A recent Ninth Circuit decision highlights the importance of the defendant clearly pleading the basis for alleging the amount in controversy in a notice of removal under the Class Action Fairness Act (CAFA). In this case, after the defendant prevailed on a summary judgment motion and the plaintiff appealed, the Ninth Circuit vacated and remanded for the district court to determine the amount in controversy.
In Moe v. GEICO Indemnity Co., — F.4th –, 2023 WL 4483690 (9th Cir. July 12, 2023), the plaintiff filed a putative statewide class action in Montana against GEICO. He alleged that GEICO improperly failed to pay him, and other third-party claimants injured in accidents for which GEICO drivers were determined to be responsible, collection fees and interest on medical bills, and lost wages. In removing to federal court, GEICO’s notice of removal relied on a declaration from an employee stating “that he ‘generated data and can state that the claims paid by GEICO Indemnity Co., and the damage exposure, not liability, to the potential members of the putative class proposed by Plaintiff exceeds the sum or value of $5 million in the aggregate.’” No further explanation of the data and no calculations were provided. At the district court level, neither the plaintiff nor the district court challenged the propriety of removal. The district court granted summary judgment on the named plaintiff’s claim, and he appealed.
On appeal, the Ninth Circuit questioned sua sponte whether the $5 million threshold for the amount in controversy was satisfied. While the Supreme Court has held in Dart Cherokee Basin Operating Co. v. Owens, 574 U.S. 81 (2014), that evidence supporting the amount in controversy is not required to accompany a notice of removal, a “plausible assertion of the amount at issue” is required. Here, the Ninth Circuit found GEICO’s notice of removal and accompanying declaration to be lacking. It explained that the plaintiff’s “claimed damages in his individual claim are under $1,000,” “there is little indication what the average amount of damages the purported class members may have suffered,” and “it is unclear how large the purported class may be.” 2023 WL 4483690, at *3. The Ninth Circuit therefore vacated the summary judgment ruling (without addressing its merits), and remanded for the district court to determine whether the amount in controversy requirement was satisfied.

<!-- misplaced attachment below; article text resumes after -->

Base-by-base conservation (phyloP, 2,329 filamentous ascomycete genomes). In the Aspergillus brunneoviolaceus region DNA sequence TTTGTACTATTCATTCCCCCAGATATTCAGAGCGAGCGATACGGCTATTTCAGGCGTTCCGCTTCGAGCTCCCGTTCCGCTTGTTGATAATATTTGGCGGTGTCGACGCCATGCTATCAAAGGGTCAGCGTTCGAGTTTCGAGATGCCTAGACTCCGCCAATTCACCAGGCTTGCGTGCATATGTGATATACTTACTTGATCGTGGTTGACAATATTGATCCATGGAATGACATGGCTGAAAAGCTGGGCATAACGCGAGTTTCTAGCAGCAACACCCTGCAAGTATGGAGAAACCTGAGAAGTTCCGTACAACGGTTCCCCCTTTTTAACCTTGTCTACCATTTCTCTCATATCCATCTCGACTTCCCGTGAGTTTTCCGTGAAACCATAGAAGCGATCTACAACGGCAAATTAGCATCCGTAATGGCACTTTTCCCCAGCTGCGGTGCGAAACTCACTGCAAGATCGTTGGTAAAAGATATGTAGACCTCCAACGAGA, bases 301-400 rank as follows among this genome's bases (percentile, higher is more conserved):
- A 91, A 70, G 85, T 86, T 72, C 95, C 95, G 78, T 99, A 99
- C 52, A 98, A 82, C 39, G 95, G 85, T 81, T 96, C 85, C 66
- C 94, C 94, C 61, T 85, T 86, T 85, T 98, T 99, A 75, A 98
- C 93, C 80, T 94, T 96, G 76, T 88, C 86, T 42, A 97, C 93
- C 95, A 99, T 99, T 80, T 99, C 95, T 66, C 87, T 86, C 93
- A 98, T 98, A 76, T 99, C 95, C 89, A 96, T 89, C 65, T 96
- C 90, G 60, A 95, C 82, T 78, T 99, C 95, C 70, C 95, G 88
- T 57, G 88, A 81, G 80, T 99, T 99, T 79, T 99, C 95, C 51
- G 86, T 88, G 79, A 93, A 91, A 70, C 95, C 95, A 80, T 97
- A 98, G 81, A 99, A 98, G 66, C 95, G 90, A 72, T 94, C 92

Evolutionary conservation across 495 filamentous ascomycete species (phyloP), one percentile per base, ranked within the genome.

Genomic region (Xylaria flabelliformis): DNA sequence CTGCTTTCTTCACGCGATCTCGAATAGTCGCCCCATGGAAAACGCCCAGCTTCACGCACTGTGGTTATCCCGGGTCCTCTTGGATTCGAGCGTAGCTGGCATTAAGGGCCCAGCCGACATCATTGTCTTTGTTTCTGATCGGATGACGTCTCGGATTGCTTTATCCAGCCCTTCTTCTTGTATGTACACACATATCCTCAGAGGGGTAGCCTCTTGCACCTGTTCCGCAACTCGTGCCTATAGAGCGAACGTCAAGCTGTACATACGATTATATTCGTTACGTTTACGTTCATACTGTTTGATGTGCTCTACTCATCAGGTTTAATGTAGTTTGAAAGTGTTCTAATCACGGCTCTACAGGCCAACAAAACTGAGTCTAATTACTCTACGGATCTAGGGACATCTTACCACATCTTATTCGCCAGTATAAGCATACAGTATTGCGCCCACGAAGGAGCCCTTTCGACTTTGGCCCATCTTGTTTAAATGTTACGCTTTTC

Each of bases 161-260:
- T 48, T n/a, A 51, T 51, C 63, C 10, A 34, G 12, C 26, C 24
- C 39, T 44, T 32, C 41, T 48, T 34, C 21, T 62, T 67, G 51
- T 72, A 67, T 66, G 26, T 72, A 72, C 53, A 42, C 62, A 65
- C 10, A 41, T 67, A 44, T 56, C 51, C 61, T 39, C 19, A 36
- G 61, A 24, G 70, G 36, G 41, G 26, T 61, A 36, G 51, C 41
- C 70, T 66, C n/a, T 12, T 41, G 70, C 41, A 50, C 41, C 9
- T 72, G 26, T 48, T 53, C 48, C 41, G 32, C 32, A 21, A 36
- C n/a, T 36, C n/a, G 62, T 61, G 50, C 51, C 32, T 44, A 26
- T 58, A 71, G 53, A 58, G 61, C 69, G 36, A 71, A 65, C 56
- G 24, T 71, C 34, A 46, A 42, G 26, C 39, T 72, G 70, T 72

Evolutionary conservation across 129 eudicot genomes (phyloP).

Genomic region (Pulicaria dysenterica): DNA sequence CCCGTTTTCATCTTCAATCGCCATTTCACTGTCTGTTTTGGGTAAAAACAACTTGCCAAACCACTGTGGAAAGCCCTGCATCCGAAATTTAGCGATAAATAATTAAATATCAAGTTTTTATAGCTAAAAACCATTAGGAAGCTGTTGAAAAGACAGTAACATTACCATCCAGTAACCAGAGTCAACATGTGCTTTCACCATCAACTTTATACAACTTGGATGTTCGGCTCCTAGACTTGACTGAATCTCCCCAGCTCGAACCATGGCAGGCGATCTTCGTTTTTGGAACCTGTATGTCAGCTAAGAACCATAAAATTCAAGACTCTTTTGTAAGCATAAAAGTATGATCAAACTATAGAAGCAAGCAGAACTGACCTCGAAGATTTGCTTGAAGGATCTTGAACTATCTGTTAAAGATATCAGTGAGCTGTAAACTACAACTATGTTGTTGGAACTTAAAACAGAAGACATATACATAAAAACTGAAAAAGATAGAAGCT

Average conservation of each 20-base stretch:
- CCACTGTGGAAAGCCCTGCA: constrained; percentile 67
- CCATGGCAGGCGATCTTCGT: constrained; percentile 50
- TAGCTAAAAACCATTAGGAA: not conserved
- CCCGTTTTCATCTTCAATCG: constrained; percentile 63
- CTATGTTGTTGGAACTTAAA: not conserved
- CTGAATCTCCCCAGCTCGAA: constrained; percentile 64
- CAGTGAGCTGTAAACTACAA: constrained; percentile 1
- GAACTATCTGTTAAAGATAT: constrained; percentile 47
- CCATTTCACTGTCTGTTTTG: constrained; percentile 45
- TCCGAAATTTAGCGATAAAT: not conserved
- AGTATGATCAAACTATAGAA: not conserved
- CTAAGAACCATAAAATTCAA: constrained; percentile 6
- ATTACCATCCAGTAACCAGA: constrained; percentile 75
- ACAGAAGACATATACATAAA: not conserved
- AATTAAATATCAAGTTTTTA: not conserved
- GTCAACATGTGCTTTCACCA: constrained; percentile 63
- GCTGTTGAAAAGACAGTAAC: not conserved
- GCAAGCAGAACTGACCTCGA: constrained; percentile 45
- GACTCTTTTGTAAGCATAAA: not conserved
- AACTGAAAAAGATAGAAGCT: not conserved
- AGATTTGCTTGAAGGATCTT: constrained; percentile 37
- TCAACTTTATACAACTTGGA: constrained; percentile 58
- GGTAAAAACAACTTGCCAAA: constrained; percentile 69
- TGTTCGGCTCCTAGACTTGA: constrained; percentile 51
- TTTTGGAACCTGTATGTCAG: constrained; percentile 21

As I see it, a key practice pointer here for defense counsel is to include enough allegations in the notice of removal (and if desired, although not required, an accompanying declaration) to demonstrate how the amount in controversy is being estimated. Here, a conclusory assertion that data existed to support it was not enough. Some specifics as to the nature of the data and what it reflected might have been enough to avoid a remand, and then presumably another appeal. Sometimes it can be helpful to offer the court more than one method of calculation.